Ransomware statistics in the commonwealth have fluctuated in recent years, according to the FBI. In 2020, the FBI reported 116 cybersecurity complaints and $5.25 million in losses. While the number of complaints increased in 2021, with 136 total, dollar losses went down, coming in at about $1.2 million. So far in 2022, there have been 39 complaints and nearly $2 million in losses.
“Emotet is a polymorphic virus that can deliver ransomware, but it was actually designed to steal credentials and that’s exactly what it did here,” Leibert told City & State. “It was able to lift some privileged credentials that allowed it to laterally move across our systems and infect them.” The attack was similar to the ransomware that cost the City of Baltimore an estimated $18 million in 2019.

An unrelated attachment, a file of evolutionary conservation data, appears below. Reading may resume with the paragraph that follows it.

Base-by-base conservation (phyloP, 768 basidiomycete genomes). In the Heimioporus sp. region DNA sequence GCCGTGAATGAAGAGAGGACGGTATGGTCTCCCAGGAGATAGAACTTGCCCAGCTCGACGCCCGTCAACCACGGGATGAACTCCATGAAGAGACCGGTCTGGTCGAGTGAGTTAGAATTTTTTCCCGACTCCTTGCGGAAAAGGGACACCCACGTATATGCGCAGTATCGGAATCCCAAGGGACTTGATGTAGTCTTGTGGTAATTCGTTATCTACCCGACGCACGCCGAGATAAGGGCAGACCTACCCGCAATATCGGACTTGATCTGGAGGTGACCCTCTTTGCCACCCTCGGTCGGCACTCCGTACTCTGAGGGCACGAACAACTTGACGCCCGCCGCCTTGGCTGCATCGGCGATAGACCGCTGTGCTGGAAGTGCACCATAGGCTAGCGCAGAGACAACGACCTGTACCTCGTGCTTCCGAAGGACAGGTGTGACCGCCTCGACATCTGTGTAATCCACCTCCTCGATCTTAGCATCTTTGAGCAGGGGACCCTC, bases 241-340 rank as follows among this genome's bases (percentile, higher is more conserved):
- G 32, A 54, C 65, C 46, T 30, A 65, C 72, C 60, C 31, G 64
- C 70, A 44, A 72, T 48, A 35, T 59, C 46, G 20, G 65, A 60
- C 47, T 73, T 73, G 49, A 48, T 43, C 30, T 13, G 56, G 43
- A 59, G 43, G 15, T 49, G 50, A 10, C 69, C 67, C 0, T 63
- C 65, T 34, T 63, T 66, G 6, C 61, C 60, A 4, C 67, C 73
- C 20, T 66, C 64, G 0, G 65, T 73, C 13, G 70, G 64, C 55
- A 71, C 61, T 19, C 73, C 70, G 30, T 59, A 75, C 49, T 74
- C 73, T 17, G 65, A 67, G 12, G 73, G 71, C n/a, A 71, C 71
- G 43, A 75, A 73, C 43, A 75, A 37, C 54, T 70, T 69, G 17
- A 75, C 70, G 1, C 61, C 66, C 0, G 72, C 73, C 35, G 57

This type of malware can act as a Trojan horse, disguising itself as a corrupted file being sent as an email attachment. Its “polymorphic” ability, as Leibert described, allows it to get in through a business email compromise and spread across systems.
Leibert said the bulk of the funds in Allentown’s repairs went toward more security and monitoring tools, as well as architecture adjustments to segment off systems from one another in case of future attacks.
Payouts from local governments aren’t always for repairs, however. Dollar losses from cyberattacks also take into account any ransoms to be paid out to perpetrators. These specific types of attacks utilize malware to encrypt a system’s data or credentials, which is then ransomed in exchange for a decryption key.
Jonathan Holmes, a supervisory special agent with the FBI in Pittsburgh, warned against paying cyberattackers, emphasizing that doing so doesn’t guarantee any information or data will be returned.